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by Padraic Gilligan, VP, Industry Relations, MCI

I’m sitting at Gate B4 at San Antonio International Airport, waiting for my flight with American Airlines back to Chicago and onwards home to Dublin. I’m surrounded by the anodyne, bland and deeply annoying ubiquity of Kenny G, an entirely inappropriate and unfair symbolic conclusion to a stimulating, energising and profoundly inspirational few days in the company of other meetings and incentives professionals at the Incentive Research Foundation (IRF) Annual Invitational held at the JW Marriott. The irritating impact of Kenny G negatively disposes me to an airport that deserves more – the American / United terminal here is spacious and un-crowded, the security staff is Texan-polite and pleasantly light- handed when my carry-on screening reveals a forbidden bottle of water. Best of all the WiFi is fast and free, precisely the way it should be.

The IRF now programmes over 6 hours of education into what used to be a pure golf  / networking fundraiser.  The golf and the networking, as always, did what they’re supposed to do: existing relationships were renewed and reinforced, new relationships were forged, we all drank Bloody Marys on the Tee Box at 6:45am etc. The education, however, delivered way more than some industry fora whose sole purpose is education.

IRF Trustee, self-styled contrarian and master of re-invention, Jim Feldman, donated 15 minutes of his encyclopaedic knowledge to introduce our plenary speaker, the super-bright mathematician-turned-researcher Dr Michael Wu. Feldman’s slick and polished presentation was supported by the now-fashionable minimalist PowerPoint deck – impactful, sometimes implausible imagery with limited text – and at least 3 beautiful sound-bytes crafted in an secret, upscale laboratory located somewhere in Chicago, high over Lake Shore Drive. “Make it, master it, make it matter!” was Feldman’s alliterative exhortation followed by the even more memorable tri-syllabic manta “Innovate, imitate or evaporate”.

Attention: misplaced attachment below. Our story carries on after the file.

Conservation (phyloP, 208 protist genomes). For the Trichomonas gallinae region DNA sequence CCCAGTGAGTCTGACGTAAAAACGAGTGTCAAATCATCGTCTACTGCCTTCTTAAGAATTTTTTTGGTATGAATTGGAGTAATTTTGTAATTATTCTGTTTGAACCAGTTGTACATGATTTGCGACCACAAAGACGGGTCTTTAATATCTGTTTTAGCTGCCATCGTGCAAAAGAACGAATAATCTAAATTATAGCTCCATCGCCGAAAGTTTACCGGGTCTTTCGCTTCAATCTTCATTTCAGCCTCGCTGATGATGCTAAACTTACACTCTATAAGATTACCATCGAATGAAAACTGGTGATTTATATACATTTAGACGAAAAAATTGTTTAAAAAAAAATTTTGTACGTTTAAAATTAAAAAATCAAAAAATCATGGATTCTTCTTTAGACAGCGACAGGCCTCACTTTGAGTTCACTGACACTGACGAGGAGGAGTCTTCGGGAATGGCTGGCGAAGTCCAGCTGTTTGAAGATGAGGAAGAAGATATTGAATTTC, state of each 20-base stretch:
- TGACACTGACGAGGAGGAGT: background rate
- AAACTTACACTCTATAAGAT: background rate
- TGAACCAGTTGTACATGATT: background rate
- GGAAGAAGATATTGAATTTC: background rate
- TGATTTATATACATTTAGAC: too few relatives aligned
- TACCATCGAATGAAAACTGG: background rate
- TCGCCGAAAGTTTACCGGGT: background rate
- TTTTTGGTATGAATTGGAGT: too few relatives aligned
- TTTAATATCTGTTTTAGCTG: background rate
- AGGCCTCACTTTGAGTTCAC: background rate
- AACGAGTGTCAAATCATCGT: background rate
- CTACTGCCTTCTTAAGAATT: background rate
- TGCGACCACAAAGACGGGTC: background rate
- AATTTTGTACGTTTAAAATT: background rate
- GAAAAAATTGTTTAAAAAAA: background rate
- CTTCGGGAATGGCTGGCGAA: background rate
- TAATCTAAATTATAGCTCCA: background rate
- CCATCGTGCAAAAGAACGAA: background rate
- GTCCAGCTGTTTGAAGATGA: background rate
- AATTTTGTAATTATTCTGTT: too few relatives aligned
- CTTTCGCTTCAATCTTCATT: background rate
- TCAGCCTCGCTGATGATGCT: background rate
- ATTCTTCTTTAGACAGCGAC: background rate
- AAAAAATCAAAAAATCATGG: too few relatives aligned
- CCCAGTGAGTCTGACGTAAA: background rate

Dr Michael Wu shares more than a handle with his namesake Dr Wu of Steely Dan’s peerless 70s album, “Katy Lied” . Both emigrated from China and immediately elevated the IQ of Ivy League America with their undeniable genius. Wonderfully, the younger Dr Wu has applied his vast intellectual prowess to the field of gamification and delivered a 2 hour presentation to us with more take-aways  than a Murray Raphel seminar. Dr Mike’s premise for gamification is: we all love to play games and to be rewarded – think FourSquare, Angry Birds etc. We all have responsibilities to do things which fundamentally we don’t like or want to do. So can we use “game attributes” to facilitate, encourage and motivate desired behaviour? Dr Mike’s research says “Yes, we can” and points to some compelling case studies from BestBuy, Sephora and others where the application of gamification theory (NOT game theory, which, Wu points out, is a mathematical discipline) deepens engagement, sustains loyalty and on-boards new users.

The afternoon education session on day 1 was equally compelling. Stephen Perry of the New Orleans Convention and Visitors Bureau presented an update on his work on the Brand USA initiative, a project started by executive order of President Obama. Since the heightened security protocols around entry into the US introduced in the wake of 911, the US has lost 30% of its inbound tourism visitors. Brand USA sets out to create a National travel and tourism strategy aimed at delivering 100 million incoming visitors and $250 billion in revenue by 2021. The initiative is systematically addressing all of the present barriers to entry, particularly the VISA situation in potentially lucrative markets like Brazil and China and is self-funded thanks to the ESTA fee now levied from each and every visitor. Steve spoke passionately about the project and conveyed a deep faith in the real and true value of travel experiences from the dual perspectives of economic impact and personal enrichment. A qualified archaeologist who has studied in Russia, Steve knows the value of history and heritage and has experienced how travel is the “ultimate tool in diplomacy”. Brand USA, incidentally, has its own theme song – confirmation surely of the power of music in destination marketing which I wrote about in a previous blog post.